* Summers in surprise withdrawal from Fed chair
* Fed to meet this week for decision on stimulus' future
* Obama says he will not negotiate on debt ceiling
* Options trading halted due to systems glitch
* Indexes: Dow up 0.77 pct, S&P up 0.57 pct, Nasdaq off 0.12
By Chuck Mikolajczak
NEW YORK, Sept 16 U.S. stocks advanced on Monday
after former Treasury Secretary Lawrence Summers withdrew as a
candidate for Federal Reserve chairman, lifting some market
uncertainty about what was heading towards a contentious
Early enthusiasm faded, however, after President Barack
Obama stood firm in warning Republicans in Congress he will not
negotiate over an extension of the U.S. debt ceiling as part of
a budget fight.
"We are still riding positively on the Summers announcement,
however with the debt ceiling deadline less than a couple of
weeks away, there will be heightened sensitivity to it," said
Andre Bakhos, managing director at Janlyn Capital LLC in
Bernardsville, New Jersey.
"We are still up and the market is still riding a wave
higher and until there is something tangible to create a sense
of fear, the trend remains solid."
Adding to investor angst, options trading on several major
exchanges, including the Nasdaq OMX PHLX and CBOE
Holdings was halted in the early afternoon due to
system issues at the centralized Options Price Reporting
Authority, the latest prominent disruption to the operations of
Investors cheered Summers' decision, as the move likely
means an easier path for the eventual nominee for Fed chief, and
it also has added to expectations that the Fed will continue its
current accommodative path.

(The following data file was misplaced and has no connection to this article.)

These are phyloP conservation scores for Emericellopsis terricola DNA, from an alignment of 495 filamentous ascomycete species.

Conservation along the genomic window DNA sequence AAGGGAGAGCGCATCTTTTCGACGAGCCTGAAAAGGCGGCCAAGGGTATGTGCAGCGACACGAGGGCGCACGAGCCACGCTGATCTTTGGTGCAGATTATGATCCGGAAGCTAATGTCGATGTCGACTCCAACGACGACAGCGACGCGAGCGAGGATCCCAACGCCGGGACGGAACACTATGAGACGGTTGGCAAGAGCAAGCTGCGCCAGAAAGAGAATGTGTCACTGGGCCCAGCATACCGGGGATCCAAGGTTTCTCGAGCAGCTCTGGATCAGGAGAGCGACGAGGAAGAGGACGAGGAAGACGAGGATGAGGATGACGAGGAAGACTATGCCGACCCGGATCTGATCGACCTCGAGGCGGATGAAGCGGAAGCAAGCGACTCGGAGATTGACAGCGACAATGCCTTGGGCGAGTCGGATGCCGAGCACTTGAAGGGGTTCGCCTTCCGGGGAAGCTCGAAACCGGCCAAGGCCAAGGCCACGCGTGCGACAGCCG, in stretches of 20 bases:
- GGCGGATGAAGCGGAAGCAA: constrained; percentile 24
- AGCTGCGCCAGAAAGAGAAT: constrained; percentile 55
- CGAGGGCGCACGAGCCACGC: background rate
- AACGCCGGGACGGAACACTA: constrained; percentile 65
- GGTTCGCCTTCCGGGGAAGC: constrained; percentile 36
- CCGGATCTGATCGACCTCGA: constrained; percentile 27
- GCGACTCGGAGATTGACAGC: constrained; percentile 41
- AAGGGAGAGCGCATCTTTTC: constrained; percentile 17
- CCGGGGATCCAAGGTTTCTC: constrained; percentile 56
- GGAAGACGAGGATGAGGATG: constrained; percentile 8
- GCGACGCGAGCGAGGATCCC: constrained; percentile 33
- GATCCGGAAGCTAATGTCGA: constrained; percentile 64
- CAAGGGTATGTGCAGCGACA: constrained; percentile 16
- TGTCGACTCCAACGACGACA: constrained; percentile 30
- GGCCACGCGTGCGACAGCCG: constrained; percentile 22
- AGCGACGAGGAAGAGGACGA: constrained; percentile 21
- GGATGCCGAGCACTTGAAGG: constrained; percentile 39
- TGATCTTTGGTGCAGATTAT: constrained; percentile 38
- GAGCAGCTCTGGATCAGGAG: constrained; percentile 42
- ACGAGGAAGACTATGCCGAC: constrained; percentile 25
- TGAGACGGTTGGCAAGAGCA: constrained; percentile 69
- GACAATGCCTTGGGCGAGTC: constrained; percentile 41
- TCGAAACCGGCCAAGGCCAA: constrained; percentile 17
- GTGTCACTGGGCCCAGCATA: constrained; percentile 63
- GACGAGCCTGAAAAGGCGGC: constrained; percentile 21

Summers was seen as more prone to wind down stimulus than
the new front-runner, Fed Vice Chairwoman Janet Yellen.
Summers' surprise decision on Sunday came just days before
the U.S. central bank will meet to decide when, and by how much,
to scale back its bond purchases, or quantitative easing.
Housing stocks climbed as investors bet on downward pressure
on mortgage rates. The PHLX housing index climbed 1.4
percent. Among individual stocks, D.R. Horton rose 3.7
percent to $19.85.
The Dow Jones industrial average rose 118.72 points
or 0.77 percent, to 15,494.78, the S&P 500 gained 9.61
points or 0.57 percent, to 1,697.6, and the Nasdaq Composite
dropped 4.338 points or 0.12 percent, to 3,717.846.
The earlier gains helped briefly push the S&P back above the
1,700 level for the first time since early August.
The Nasdaq Composite was weighed down by a drop in Apple
shares. Apple fell 3.2 percent to $450.12, and is down
more than 11 percent in the last five sessions, after investors
were disappointed by the new products and prices introduced last
Summers was regarded as more eager to scale back the Fed's
$85 billion a month bond buying. Yellen is perceived as favoring
a more gradual easing of stimulus and emphasizing the need to
lower the unemployment rate.
Packaging Corp of America said it would acquire
smaller rival Boise Inc for about $1.28 billion to boost
its container board capacity. Packaging Corp of America shares
jumped 10.8 percent to $60.43 and Boise rallied 26.1 percent to
U.S. industrial production rose in August as a bounce-back
in motor vehicle assembly lifted manufacturing output, a hopeful
sign for the economy after growth got off to a slow start in the
A separate report for September showed the pace of growth in
New York state's manufacturing sector unexpectedly slowed this
month, but firms' outlook brightened.
Volume was light with about 5.63 billion shares traded on
the New York Stock Exchange, NYSE MKT and Nasdaq, below the
daily average of 6.24 billion.
Advancing stocks outnumbered declining ones on the NYSE by
2,027 to 951, while on the Nasdaq, advancers beat decliners
1,372 to 1,135.